Fillet the fish in the roasting pan. Make sure you portion out meat from the dark skinned side and the light skinned side so that you can taste the difference between the two. But don't forget the other parts since you have the whole fish. Dig out the cheeks, pick out the bits of gelatinous fish around the fins, basically make sure there is no flesh left at all. You'll find you just can't stop eating it.

Side Dishes:
Simple boiled potatoes with butter and fresh parsley and a green vegetable such as beans work really well. Just keep it simple, the emphasis is really on the fish.

Wine Pairing:
Domaine de la Bongran (E J Thevenet) 2002 Cuvee Tradition Quintaine.  A great price at my old stomping grounds, Chambers Street Wines. A wonderful French chardonnay with some residual sugar, rich, creamy, honey, good balancing acidity, tropical fruit, lovely texture. Excellent with the turbot.

Wednesday, October 28, 2009

Scotch: Ledaig 1997 11 Year Bottled By WM Cadenhead

It was about a year ago that I was walking around Covent Garden looking for the old Cadenhead shop. I discovered they had just moved (to 26 Chiltern Street in the West End). I found it and was welcomed with the warming sight of whisky.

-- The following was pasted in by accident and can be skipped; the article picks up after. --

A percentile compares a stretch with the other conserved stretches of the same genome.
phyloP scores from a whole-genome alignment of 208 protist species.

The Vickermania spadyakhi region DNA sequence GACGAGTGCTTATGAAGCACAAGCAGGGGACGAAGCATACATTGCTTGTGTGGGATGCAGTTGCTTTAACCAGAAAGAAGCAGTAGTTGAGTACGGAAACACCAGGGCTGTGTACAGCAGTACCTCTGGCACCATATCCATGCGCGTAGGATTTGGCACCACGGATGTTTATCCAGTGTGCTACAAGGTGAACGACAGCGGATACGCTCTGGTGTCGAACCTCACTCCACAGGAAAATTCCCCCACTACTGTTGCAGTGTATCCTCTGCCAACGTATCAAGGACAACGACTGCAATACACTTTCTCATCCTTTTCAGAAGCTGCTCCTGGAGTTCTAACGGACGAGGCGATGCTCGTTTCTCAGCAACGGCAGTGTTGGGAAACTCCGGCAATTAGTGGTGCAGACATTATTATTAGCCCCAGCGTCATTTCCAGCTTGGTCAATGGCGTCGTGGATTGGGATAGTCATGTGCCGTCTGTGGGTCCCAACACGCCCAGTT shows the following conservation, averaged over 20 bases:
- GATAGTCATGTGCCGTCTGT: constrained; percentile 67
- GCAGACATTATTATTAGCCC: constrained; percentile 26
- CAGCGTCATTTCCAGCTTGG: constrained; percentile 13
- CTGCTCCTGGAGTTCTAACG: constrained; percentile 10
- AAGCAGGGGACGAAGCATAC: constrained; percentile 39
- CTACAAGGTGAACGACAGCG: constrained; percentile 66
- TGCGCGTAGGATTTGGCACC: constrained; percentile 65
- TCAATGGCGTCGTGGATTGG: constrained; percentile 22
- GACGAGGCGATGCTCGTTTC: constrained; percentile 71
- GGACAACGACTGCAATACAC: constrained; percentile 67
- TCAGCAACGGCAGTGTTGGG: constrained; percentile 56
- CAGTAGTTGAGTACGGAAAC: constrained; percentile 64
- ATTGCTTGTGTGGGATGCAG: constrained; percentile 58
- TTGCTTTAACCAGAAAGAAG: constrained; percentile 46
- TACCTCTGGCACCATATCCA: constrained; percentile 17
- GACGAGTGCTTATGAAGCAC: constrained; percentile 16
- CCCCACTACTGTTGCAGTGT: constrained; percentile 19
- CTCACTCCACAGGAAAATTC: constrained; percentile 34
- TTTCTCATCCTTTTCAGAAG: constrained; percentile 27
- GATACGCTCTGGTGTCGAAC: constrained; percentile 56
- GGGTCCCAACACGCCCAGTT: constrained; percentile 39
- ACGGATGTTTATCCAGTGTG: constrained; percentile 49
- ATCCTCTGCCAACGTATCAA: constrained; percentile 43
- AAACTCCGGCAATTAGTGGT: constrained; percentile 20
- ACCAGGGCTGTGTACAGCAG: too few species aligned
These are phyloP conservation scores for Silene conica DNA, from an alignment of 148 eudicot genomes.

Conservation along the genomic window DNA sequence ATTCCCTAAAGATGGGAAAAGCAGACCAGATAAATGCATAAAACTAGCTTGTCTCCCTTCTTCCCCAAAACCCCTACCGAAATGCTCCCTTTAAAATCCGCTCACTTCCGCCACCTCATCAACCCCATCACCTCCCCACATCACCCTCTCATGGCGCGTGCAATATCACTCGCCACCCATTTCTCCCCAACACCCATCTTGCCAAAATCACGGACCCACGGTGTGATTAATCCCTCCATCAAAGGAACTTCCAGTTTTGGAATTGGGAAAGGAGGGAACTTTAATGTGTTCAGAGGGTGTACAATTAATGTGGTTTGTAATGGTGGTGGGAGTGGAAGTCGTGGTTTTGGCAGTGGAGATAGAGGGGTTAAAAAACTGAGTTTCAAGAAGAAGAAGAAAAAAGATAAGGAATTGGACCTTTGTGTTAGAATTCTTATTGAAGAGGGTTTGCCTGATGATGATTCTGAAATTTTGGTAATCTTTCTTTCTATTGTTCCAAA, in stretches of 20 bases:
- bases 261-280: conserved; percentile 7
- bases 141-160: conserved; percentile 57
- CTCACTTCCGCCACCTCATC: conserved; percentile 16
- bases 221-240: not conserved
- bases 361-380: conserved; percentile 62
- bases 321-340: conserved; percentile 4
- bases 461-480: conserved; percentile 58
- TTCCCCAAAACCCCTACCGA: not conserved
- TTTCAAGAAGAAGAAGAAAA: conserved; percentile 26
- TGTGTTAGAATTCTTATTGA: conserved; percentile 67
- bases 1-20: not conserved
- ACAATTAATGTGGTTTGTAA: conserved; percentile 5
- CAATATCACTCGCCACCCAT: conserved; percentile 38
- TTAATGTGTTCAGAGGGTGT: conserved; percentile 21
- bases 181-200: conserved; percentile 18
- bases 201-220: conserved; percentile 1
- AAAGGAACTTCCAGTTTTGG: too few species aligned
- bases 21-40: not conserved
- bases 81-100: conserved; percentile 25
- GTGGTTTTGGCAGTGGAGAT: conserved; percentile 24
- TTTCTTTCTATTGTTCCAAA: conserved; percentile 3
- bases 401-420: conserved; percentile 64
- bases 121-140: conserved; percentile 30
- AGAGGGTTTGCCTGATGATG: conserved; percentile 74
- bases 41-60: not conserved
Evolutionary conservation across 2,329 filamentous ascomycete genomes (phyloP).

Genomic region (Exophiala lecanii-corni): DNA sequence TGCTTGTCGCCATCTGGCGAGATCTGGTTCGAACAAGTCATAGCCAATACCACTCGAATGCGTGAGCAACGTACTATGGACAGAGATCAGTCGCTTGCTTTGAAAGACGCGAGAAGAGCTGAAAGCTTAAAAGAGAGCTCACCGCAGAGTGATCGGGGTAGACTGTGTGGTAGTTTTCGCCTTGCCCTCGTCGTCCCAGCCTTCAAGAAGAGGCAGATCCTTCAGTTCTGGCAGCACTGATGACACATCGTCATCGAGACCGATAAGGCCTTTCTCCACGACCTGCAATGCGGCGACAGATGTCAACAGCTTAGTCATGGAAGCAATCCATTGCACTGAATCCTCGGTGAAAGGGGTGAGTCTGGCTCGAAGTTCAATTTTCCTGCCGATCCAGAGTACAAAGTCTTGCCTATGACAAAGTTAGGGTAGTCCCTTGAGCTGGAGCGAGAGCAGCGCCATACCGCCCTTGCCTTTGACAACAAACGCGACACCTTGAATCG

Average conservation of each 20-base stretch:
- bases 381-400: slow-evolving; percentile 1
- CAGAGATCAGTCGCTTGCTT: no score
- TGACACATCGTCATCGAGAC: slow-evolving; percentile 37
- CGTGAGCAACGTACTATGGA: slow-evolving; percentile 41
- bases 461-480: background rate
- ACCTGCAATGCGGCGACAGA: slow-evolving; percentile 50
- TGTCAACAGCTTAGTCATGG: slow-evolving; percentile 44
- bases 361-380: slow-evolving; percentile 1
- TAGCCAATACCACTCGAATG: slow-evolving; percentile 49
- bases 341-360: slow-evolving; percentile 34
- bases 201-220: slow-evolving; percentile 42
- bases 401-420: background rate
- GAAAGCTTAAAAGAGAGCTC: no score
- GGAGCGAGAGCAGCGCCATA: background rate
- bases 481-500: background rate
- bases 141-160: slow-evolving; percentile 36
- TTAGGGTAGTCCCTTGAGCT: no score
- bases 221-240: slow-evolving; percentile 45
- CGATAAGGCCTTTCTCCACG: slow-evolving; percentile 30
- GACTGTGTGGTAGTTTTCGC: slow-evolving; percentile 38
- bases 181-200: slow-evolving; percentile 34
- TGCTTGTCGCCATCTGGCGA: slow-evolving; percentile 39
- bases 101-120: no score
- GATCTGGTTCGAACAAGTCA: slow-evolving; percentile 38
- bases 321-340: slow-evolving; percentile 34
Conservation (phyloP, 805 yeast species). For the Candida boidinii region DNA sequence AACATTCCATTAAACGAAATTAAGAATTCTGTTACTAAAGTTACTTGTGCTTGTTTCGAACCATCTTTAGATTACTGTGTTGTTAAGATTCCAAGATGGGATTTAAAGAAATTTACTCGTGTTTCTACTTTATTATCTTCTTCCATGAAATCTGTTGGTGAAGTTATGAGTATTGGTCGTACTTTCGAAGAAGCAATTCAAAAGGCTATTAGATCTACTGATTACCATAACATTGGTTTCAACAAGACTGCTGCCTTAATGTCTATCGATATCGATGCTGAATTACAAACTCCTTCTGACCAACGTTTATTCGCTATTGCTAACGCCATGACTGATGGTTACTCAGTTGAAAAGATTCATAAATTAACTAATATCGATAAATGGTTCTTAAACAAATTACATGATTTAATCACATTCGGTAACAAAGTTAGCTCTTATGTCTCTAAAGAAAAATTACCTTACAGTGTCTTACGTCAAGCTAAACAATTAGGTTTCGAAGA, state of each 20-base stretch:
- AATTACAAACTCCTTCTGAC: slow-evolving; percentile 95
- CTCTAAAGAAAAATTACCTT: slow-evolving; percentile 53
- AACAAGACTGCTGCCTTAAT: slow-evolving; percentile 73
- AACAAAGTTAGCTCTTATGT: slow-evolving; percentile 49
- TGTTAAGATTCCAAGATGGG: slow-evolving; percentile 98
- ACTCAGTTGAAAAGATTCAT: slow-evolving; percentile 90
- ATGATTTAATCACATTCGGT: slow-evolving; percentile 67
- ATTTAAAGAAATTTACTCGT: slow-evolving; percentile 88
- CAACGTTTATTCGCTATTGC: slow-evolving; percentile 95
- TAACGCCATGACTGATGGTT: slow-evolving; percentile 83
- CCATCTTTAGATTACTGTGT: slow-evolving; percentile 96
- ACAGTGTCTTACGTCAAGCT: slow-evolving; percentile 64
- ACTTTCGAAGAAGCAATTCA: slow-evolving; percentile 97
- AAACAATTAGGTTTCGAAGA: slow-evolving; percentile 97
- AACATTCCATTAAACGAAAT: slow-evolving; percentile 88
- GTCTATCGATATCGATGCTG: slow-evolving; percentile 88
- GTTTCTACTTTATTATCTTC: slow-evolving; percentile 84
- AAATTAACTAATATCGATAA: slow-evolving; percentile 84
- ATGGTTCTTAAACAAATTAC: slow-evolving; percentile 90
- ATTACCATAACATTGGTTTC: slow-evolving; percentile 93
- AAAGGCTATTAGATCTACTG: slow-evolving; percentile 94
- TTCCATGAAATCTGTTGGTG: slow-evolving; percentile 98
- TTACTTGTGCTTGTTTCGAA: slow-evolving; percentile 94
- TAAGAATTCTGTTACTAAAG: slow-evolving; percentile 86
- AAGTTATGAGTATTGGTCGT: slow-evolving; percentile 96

WM Cadenhead is Scotland's oldest independent bottler (established in 1842).  They've been doing this for long enough and have survived the ups and downs in scotch popularity that they don't chill-filter or add colorings.  Independent bottlers buy casks from the distilleries and other sources.  They have control how to finish and bottle the whisky. They often also buy stores from distilleries which have been mothballed which enables consumers to try an varied selection of whiskies. The bottles sold by independent bottlers (such as Cadenhead, but also Adelphi, Duncan Taylor, Gordon & McPhail, Signatory to name a few) will include pertinent information about the whisky: distillation date, bottling date, distillery, cask type, bottle number, number of bottles in release.  Many are bottled at cask strength.